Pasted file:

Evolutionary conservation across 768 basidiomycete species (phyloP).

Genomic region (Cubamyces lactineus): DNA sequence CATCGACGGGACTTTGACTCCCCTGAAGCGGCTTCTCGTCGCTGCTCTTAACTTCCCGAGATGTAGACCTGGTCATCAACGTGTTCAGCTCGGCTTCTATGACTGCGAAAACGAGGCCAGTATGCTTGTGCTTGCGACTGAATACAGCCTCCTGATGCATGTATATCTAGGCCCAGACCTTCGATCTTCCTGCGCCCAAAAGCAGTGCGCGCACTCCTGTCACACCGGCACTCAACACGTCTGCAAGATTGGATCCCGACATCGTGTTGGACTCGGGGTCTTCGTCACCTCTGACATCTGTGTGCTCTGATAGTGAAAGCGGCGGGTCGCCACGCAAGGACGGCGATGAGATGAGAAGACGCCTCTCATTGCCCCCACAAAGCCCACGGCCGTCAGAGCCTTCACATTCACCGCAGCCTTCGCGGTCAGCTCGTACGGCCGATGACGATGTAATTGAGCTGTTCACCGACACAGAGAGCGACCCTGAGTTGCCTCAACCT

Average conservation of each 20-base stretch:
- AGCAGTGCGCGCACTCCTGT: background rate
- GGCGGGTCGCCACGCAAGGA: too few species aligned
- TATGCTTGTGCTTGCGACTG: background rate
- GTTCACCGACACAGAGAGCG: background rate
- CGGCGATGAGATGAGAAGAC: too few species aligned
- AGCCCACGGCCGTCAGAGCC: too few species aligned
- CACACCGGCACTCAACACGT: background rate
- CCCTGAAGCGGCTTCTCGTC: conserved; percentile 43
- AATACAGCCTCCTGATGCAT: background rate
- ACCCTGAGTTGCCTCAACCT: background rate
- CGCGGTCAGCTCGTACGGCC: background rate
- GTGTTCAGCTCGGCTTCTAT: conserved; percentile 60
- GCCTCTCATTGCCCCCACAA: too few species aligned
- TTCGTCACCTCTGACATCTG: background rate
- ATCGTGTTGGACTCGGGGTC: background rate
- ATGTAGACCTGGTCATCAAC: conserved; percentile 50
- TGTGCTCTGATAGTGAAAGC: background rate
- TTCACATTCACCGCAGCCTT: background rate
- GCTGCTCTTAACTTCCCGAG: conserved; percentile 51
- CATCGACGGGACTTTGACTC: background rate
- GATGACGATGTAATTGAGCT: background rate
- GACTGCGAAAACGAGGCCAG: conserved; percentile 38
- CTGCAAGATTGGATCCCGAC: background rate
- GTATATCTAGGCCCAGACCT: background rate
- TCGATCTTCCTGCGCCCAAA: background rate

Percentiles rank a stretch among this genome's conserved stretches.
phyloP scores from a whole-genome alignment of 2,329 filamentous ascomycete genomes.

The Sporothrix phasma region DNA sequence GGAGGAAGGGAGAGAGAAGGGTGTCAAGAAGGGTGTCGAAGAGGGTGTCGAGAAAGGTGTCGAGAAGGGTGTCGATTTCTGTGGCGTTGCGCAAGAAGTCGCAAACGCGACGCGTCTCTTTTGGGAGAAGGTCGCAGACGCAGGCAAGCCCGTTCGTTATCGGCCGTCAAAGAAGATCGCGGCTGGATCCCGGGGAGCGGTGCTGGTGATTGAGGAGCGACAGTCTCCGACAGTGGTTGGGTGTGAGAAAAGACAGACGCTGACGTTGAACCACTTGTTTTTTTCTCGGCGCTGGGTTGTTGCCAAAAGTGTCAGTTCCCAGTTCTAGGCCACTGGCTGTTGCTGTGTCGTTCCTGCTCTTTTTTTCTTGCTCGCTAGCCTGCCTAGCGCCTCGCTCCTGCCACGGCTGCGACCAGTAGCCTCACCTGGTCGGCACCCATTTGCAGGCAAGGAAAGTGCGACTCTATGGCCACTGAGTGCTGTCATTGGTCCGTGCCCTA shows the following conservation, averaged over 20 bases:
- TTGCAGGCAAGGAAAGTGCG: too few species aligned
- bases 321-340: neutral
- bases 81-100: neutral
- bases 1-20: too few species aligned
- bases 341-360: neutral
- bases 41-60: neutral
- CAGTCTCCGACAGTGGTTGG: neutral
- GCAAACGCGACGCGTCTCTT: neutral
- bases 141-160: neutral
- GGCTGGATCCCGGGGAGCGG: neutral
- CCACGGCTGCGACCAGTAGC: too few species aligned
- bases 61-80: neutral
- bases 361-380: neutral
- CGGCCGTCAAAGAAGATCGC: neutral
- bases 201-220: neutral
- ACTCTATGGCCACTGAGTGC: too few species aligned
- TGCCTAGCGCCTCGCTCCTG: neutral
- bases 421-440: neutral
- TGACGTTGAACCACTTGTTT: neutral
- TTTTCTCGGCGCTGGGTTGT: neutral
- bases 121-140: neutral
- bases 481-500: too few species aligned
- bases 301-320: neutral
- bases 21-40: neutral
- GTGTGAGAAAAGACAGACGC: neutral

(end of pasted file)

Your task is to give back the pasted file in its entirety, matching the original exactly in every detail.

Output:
Evolutionary conservation across 768 basidiomycete species (phyloP).

Genomic region (Cubamyces lactineus): DNA sequence CATCGACGGGACTTTGACTCCCCTGAAGCGGCTTCTCGTCGCTGCTCTTAACTTCCCGAGATGTAGACCTGGTCATCAACGTGTTCAGCTCGGCTTCTATGACTGCGAAAACGAGGCCAGTATGCTTGTGCTTGCGACTGAATACAGCCTCCTGATGCATGTATATCTAGGCCCAGACCTTCGATCTTCCTGCGCCCAAAAGCAGTGCGCGCACTCCTGTCACACCGGCACTCAACACGTCTGCAAGATTGGATCCCGACATCGTGTTGGACTCGGGGTCTTCGTCACCTCTGACATCTGTGTGCTCTGATAGTGAAAGCGGCGGGTCGCCACGCAAGGACGGCGATGAGATGAGAAGACGCCTCTCATTGCCCCCACAAAGCCCACGGCCGTCAGAGCCTTCACATTCACCGCAGCCTTCGCGGTCAGCTCGTACGGCCGATGACGATGTAATTGAGCTGTTCACCGACACAGAGAGCGACCCTGAGTTGCCTCAACCT

Average conservation of each 20-base stretch:
- AGCAGTGCGCGCACTCCTGT: background rate
- GGCGGGTCGCCACGCAAGGA: too few species aligned
- TATGCTTGTGCTTGCGACTG: background rate
- GTTCACCGACACAGAGAGCG: background rate
- CGGCGATGAGATGAGAAGAC: too few species aligned
- AGCCCACGGCCGTCAGAGCC: too few species aligned
- CACACCGGCACTCAACACGT: background rate
- CCCTGAAGCGGCTTCTCGTC: conserved; percentile 43
- AATACAGCCTCCTGATGCAT: background rate
- ACCCTGAGTTGCCTCAACCT: background rate
- CGCGGTCAGCTCGTACGGCC: background rate
- GTGTTCAGCTCGGCTTCTAT: conserved; percentile 60
- GCCTCTCATTGCCCCCACAA: too few species aligned
- TTCGTCACCTCTGACATCTG: background rate
- ATCGTGTTGGACTCGGGGTC: background rate
- ATGTAGACCTGGTCATCAAC: conserved; percentile 50
- TGTGCTCTGATAGTGAAAGC: background rate
- TTCACATTCACCGCAGCCTT: background rate
- GCTGCTCTTAACTTCCCGAG: conserved; percentile 51
- CATCGACGGGACTTTGACTC: background rate
- GATGACGATGTAATTGAGCT: background rate
- GACTGCGAAAACGAGGCCAG: conserved; percentile 38
- CTGCAAGATTGGATCCCGAC: background rate
- GTATATCTAGGCCCAGACCT: background rate
- TCGATCTTCCTGCGCCCAAA: background rate

Percentiles rank a stretch among this genome's conserved stretches.
phyloP scores from a whole-genome alignment of 2,329 filamentous ascomycete genomes.

The Sporothrix phasma region DNA sequence GGAGGAAGGGAGAGAGAAGGGTGTCAAGAAGGGTGTCGAAGAGGGTGTCGAGAAAGGTGTCGAGAAGGGTGTCGATTTCTGTGGCGTTGCGCAAGAAGTCGCAAACGCGACGCGTCTCTTTTGGGAGAAGGTCGCAGACGCAGGCAAGCCCGTTCGTTATCGGCCGTCAAAGAAGATCGCGGCTGGATCCCGGGGAGCGGTGCTGGTGATTGAGGAGCGACAGTCTCCGACAGTGGTTGGGTGTGAGAAAAGACAGACGCTGACGTTGAACCACTTGTTTTTTTCTCGGCGCTGGGTTGTTGCCAAAAGTGTCAGTTCCCAGTTCTAGGCCACTGGCTGTTGCTGTGTCGTTCCTGCTCTTTTTTTCTTGCTCGCTAGCCTGCCTAGCGCCTCGCTCCTGCCACGGCTGCGACCAGTAGCCTCACCTGGTCGGCACCCATTTGCAGGCAAGGAAAGTGCGACTCTATGGCCACTGAGTGCTGTCATTGGTCCGTGCCCTA shows the following conservation, averaged over 20 bases:
- TTGCAGGCAAGGAAAGTGCG: too few species aligned
- bases 321-340: neutral
- bases 81-100: neutral
- bases 1-20: too few species aligned
- bases 341-360: neutral
- bases 41-60: neutral
- CAGTCTCCGACAGTGGTTGG: neutral
- GCAAACGCGACGCGTCTCTT: neutral
- bases 141-160: neutral
- GGCTGGATCCCGGGGAGCGG: neutral
- CCACGGCTGCGACCAGTAGC: too few species aligned
- bases 61-80: neutral
- bases 361-380: neutral
- CGGCCGTCAAAGAAGATCGC: neutral
- bases 201-220: neutral
- ACTCTATGGCCACTGAGTGC: too few species aligned
- TGCCTAGCGCCTCGCTCCTG: neutral
- bases 421-440: neutral
- TGACGTTGAACCACTTGTTT: neutral
- TTTTCTCGGCGCTGGGTTGT: neutral
- bases 121-140: neutral
- bases 481-500: too few species aligned
- bases 301-320: neutral
- bases 21-40: neutral
- GTGTGAGAAAAGACAGACGC: neutral